The jury resumed deliberations and reached a verdict of guilty three hours later.

Defendant contends the court erred in giving the above instruction to the jury. 4 We disagree.

In State v. York, 211 N.W.2d 314, 318 (Iowa 1973), we said:

This court has recognized what appears to be the generally accepted rule that "courts have a considerable latitude in excluding offered evidence that is objectionable, even in the absence of any objection or if there is a proper ground which is not stated." This is also true of the court's power to strike evidence it deems erroneously admitted. State v. Shimon, 182 N.W.2d 113, 115 (Iowa 1970).

Although a trial judge does have power, in the exercise of sound discretion, to exclude or withdraw incompetent evidence after its admission, even in the absence of a timely and proper objection by the opponent, it is not ordinarily the duty of the court on its own initiative to exclude such evidence or to interpose an objection to a question. There must first be good reason for the exclusion.

(Citations omitted). See also State v. Thornburg, 220 N.W.2d 579, 584, (Iowa 1974).

We find the court's making of a response to the jury's question was proper. State v. Kittelson, 164 N.W.2d 157, 165-66 (Iowa 1969). We also find that the effect of the instruction, to withdraw the evidence of the banking transaction from the jury,

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was proper under York. 5 The court responded to an objection by the State to the "found" evidence. During the in-chambers hearing on how to resolve the issue, the prosecutor objected that the bankbook and deposit slip were written hearsay. The court agreed and found the evidence to be highly prejudicial to the State. The court did not desire to reopen the evidentiary record in view of defendant's understandable opposition to doing so. Without passing on the merits of the prosecution's objection, we believe the court properly concluded in its discretion that there was good reason for the exclusion under the circumstances. York, 211 N.W.2d at 318. Defendant's first assignment of error is without merit.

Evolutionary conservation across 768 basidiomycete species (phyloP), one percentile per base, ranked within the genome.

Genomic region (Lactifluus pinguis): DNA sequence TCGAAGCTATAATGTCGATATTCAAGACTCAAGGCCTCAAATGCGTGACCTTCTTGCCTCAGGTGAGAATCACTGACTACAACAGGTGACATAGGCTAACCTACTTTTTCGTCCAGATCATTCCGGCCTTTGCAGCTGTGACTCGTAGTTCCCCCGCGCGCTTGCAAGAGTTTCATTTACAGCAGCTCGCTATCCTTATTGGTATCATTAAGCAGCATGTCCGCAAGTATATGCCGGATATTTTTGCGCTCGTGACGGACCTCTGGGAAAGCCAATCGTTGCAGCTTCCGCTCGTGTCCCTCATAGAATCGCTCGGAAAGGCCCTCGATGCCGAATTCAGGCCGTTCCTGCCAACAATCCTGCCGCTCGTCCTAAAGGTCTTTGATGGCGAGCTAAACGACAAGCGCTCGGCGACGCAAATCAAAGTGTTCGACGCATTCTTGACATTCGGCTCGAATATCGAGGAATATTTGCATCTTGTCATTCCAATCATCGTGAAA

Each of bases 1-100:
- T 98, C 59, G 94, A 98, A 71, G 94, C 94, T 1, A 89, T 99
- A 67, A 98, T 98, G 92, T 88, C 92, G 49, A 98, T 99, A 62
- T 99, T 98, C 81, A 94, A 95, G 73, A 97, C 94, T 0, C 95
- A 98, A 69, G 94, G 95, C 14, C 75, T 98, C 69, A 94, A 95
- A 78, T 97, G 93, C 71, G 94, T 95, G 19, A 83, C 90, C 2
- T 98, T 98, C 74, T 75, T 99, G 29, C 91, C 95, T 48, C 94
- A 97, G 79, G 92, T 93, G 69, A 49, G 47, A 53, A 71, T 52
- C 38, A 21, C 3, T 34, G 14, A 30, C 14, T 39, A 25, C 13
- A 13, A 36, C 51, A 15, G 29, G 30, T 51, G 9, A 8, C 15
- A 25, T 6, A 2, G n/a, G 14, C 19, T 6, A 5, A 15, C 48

II. Admission of martial arts weapon evidence. Defendant contends the court erred in admitting into evidence num chucks owned by defendant. 6 We find no error.

Defendant was questioned on May 7 and 8, 1980, in connection with the slaying of Winkel. During the May 8 questioning at the sheriff's office, John Jutte, an officer with the State Department of Criminal Investigation, and Daryl Werner, of the sheriff's department, began to suspect the defendant's role in the slaying. At this juncture, they read him his Miranda rights. Defendant signed a written waiver of the rights and continued answering the officers' questions. He made a statement, later reduced to writing and signed by defendant, that he had taken the victim to Wild Cat Den State Park, attempted to have sexual intercourse with her, and, when she refused, kicked her in the head with his steel-toed boots. He could not recall stabbing or sexually assaulting Winkel. Defendant was arrested after the officers contacted the county attorney. Officer Werner took possession of the num chucks and a knife, both of which defendant was carrying.

At trial, defendant made an oral motion in limine to prevent the State from introducing the num chucks into evidence, or, in the alternative, to prevent their introduction into evidence without a prior hearing to determine their relevancy. He claimed the prejudicial effect of the num chucks outweighed their probative value.

The court found that the num chucks were not relevant at that point in the trial and prohibited their introduction as an exhibit without a prior determination of relevancy.

Later in the trial, defendant testified in his own behalf. On cross-examination, the State began to delve into his familiarity with martial arts and its weaponry. After defendant's objection was overruled, defendant answered that he possessed the num chucks when interrogated on May 8. Trial court conducted a hearing at this point, finding the question about martial arts weapons "fully" and "totally" relevant.

The prosecutor then demonstrated to the jury how the num chucks could be used to choke a person. Defendant did not object to the demonstration. When the State finally introduced the num chucks into evidence, defendant objected on relevancy grounds.

Admission of evidence at trial is a matter of trial court discretion. State v.

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Miller, 229 N.W.2d 762, 770 (Iowa 1975). "We reverse only when we find he has abused his discretion in balancing the probative force of the evidence against the danger of undue prejudice." State v. Harmon, 238 N.W.2d 139, 145 (Iowa 1976). "The test of relevancy is whether the evidence offered would render the desired inference more probable than it would be without such evidence." State v. Mark, 286 N.W.2d 396, 410 (Iowa 1979). The num chucks rendered more probable the...